An Open Letter to Mr. Teachout*
*Mr. Terry Teachout (Drama Critic, The Wall Street Journal)
There is a segment of American public who has been keenly aware of the progress of the idea of New York Philharmonic playing in Pyongyang, the capital of North Korea, and that is the Korean Americans that number over 1.5 million.
The overwhelming majority of them are with the opinion that it will be a historical event that will be remembered as a watershed of the beginning of the improved relationship between their home country and their adopted country, United States that will eventually lead to the reunification of the peninsula, which is the ardent hope of every Koreans whether they are in North, South or overseas.
For this reason, Korean Americans are stunned and outraged to read your articles appearing in the Wall Street Journal; 1. “Serenading a Tyrant (October 27, 2007) and 2. “Now That It’s Official” (December 22, 2007).
Let us begin with a statement that there is only one Korea. The Korea was divided into two halves near the closing days of World War II by the United States and Soviet Russia for the ease of disarming its colonial occupier Japan. The ensuing cold war led to the war of proxy on the peninsula, the Korean War, which to this date has never ended thus codifying the de facto presence of two different regimes on the peninsula. In the minds of every Korean, current situation in the Korean peninsula is a transient historical product and the reunification is imperative. We like to point out the fact that actually more than half the Korean Americans living in the United States currently were born in North Korea.
It is true that North Korea had been relatively isolated from western world especially since the fall of Russia and eastern European countries. Prior to this, they had close and frequent cultural exchanges with Russia and other socialist countries in classical music. Many well known classical musicians had played in North Korea and Pyongyang had heard many eastern European orchestras. For their part, they have Kim, Il-jin who won the second place (without the first place that year) at the Karajan Contest. They have Paik, Ko-san who serves routinely as one of the judges at the Tchaikowski Contest. They have Kim, Byung-hwa, one of their conductors well known for his excellence in interpreting the difficult works of Yoon, I-sang, famous Korean-German composer. Since I am not a musician I cannot claim any expertise at professional level, thus I shall refrain from commenting any further. But I feel free to add at the personal level that I have an older sister living in Pyongyang, who is a retired western opera singer, who is intensely proud of the quality of their artists.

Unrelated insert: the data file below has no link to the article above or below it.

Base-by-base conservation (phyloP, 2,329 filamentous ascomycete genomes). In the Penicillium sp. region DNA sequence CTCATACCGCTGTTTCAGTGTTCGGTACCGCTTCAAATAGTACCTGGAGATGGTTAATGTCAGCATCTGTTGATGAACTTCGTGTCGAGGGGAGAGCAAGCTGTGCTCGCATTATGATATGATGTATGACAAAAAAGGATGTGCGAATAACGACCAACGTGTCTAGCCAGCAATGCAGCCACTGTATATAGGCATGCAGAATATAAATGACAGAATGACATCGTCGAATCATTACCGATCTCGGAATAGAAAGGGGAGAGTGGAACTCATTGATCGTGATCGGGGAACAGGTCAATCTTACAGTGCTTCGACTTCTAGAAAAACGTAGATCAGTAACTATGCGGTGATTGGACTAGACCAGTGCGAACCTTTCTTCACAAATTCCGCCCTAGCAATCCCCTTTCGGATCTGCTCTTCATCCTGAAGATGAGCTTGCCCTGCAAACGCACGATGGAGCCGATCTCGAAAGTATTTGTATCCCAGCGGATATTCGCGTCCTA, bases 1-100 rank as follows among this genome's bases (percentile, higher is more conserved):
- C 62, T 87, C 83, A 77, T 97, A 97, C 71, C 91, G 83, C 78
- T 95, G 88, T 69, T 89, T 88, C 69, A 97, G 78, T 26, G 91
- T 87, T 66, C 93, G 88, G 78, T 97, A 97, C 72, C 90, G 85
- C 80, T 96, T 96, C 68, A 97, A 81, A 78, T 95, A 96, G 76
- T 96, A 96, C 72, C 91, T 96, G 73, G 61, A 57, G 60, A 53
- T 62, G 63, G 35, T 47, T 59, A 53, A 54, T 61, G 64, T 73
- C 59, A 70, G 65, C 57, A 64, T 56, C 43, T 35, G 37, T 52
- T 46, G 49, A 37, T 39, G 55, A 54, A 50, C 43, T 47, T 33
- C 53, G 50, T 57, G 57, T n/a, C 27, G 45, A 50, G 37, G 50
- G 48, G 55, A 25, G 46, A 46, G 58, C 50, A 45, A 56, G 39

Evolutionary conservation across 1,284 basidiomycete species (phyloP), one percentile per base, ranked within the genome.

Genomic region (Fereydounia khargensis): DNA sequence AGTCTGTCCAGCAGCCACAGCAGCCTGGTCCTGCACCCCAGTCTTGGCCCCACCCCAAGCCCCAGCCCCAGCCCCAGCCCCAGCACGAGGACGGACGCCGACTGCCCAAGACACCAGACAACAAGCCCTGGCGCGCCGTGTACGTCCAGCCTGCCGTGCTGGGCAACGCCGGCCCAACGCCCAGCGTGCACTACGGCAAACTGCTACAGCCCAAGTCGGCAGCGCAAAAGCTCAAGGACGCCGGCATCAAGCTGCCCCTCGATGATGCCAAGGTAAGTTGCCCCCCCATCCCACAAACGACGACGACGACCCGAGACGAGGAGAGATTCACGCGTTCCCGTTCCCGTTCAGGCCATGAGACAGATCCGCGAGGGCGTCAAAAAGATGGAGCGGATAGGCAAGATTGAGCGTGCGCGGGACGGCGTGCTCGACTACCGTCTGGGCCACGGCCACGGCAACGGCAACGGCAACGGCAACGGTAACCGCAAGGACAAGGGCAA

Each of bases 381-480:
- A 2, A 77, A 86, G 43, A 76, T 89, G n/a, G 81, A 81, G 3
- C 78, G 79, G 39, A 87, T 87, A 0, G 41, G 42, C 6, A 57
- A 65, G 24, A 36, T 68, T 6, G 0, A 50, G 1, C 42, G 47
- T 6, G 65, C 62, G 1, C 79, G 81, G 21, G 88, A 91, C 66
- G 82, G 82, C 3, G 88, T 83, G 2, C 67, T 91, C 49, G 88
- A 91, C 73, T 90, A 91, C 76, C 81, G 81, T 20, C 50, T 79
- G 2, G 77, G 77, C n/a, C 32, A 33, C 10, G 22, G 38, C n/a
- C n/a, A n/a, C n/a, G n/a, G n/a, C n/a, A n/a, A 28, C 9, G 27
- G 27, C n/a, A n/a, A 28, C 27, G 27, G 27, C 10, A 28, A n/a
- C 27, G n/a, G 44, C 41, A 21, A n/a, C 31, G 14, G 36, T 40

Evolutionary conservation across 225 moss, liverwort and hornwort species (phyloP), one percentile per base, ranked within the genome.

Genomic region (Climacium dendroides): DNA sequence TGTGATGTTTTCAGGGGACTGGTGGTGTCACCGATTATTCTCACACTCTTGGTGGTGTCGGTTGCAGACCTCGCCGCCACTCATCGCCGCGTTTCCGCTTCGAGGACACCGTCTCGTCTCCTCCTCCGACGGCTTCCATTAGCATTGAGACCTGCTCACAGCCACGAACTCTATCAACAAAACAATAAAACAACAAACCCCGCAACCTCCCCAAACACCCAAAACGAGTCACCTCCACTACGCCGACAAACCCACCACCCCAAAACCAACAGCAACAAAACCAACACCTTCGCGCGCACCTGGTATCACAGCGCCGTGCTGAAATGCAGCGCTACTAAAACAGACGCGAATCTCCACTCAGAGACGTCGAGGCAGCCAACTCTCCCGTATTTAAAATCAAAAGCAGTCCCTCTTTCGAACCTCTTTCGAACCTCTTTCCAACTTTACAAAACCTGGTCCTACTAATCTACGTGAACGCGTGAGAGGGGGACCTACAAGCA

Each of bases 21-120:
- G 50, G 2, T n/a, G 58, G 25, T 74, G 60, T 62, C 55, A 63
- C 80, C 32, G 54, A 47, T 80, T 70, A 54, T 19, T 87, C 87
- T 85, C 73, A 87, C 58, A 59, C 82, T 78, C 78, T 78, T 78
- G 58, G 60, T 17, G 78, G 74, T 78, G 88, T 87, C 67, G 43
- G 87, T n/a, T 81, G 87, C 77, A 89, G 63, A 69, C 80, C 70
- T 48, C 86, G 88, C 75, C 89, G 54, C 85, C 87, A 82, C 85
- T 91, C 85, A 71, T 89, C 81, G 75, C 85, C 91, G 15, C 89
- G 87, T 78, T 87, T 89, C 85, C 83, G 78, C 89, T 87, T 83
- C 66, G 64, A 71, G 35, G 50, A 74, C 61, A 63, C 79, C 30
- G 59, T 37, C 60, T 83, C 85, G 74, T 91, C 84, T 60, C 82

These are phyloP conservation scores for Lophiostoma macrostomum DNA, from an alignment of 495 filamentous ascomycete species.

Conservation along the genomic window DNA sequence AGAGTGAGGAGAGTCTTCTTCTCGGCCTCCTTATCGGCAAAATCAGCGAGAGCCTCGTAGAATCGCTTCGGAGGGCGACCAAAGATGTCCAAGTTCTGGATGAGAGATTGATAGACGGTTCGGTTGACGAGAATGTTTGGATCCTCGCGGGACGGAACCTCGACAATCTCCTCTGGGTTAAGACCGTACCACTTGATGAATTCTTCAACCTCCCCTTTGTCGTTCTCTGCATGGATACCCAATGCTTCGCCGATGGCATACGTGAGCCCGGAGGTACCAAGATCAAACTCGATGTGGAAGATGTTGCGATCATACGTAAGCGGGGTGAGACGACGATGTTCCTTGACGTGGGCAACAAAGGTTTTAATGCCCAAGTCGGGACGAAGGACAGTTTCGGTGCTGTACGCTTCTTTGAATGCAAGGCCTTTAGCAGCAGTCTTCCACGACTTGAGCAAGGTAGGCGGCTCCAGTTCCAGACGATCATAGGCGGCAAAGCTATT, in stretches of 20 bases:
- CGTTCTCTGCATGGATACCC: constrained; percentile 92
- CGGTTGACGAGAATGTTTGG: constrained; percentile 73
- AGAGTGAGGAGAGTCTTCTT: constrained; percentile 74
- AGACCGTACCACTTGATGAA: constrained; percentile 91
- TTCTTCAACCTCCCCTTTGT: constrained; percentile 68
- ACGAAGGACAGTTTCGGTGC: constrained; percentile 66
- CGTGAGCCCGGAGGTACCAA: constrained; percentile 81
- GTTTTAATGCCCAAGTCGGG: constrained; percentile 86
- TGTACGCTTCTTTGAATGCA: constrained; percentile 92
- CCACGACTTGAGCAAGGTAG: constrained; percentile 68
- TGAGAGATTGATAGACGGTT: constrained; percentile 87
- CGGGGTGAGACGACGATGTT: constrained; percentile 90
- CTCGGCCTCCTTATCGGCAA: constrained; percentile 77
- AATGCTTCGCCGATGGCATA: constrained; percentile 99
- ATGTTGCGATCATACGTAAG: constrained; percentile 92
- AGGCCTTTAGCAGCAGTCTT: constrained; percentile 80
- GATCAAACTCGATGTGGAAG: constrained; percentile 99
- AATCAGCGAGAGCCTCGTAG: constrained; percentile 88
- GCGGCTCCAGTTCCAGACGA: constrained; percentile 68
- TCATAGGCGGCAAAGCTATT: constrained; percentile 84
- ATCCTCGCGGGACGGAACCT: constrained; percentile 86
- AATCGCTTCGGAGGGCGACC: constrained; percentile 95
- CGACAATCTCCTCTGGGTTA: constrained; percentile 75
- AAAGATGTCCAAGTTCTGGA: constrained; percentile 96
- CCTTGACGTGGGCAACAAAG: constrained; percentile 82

Therefore, when you said in your articles; “North Korea, by contrast, does not have anything remotely resembling musical culture---“, or “How can symphony orchestras help inexperienced listeners open their ears to difficult pieces of classical music?” or “( the symphony will be played) for 1,500 hand-picked servants of the regime” and go on in a cynical tone belittling the whole society and people, without quoting any objective facts, we Korean Americans become outraged and then stunned that such writings did appear in the Wall Street Journal, an eminent daily in our country.
We understand that you are a drama critic, the situation is akin to you providing a critical review on a drama that you had not even seen!
Lastly as member of American public, we are horrified by your undisciplined and disrespectful description of North Korean United Nations ambassador, Mr. Pak, Gil-yon, as being “---a smirking representative of Kim, Jong-il, etc.---“ North Korea may be a small country, never-the-less it is a member of the UN and he represents 24 million North Korean people in that world organization, that happened to be led currently by another Korean diplomat, Secretary General Mr. Ban, Ki-moon.
Mr. Teachout, your first article in the WSJ was entitled “Serenading a Tyrant”. Nothing can be farther from the truth; the New York Philharmonic, the world’s most preeminent symphony orchestra is going to Pyongyang to “Serenade Peace”!!
For this reason, 1.5 million Korean Americans are eternally grateful to the musicians of the Orchestra (of which seven members are Korean Americans), the officers of the organization; Mr. Lorin Maazel, Mr. Zarin Metha, Mr.Paul Guenther, MS. Fiona Simon, and Mr. Eric Latzky and others. We believe history will remember them and the New York Philharmonic Symphony Orchestra.
Korean American National Coordinating Council
Moon J. Pak, M.D., Ph.D.
Chairman, US-DPRK Medical Science Exchange Committee(UDMEDEX)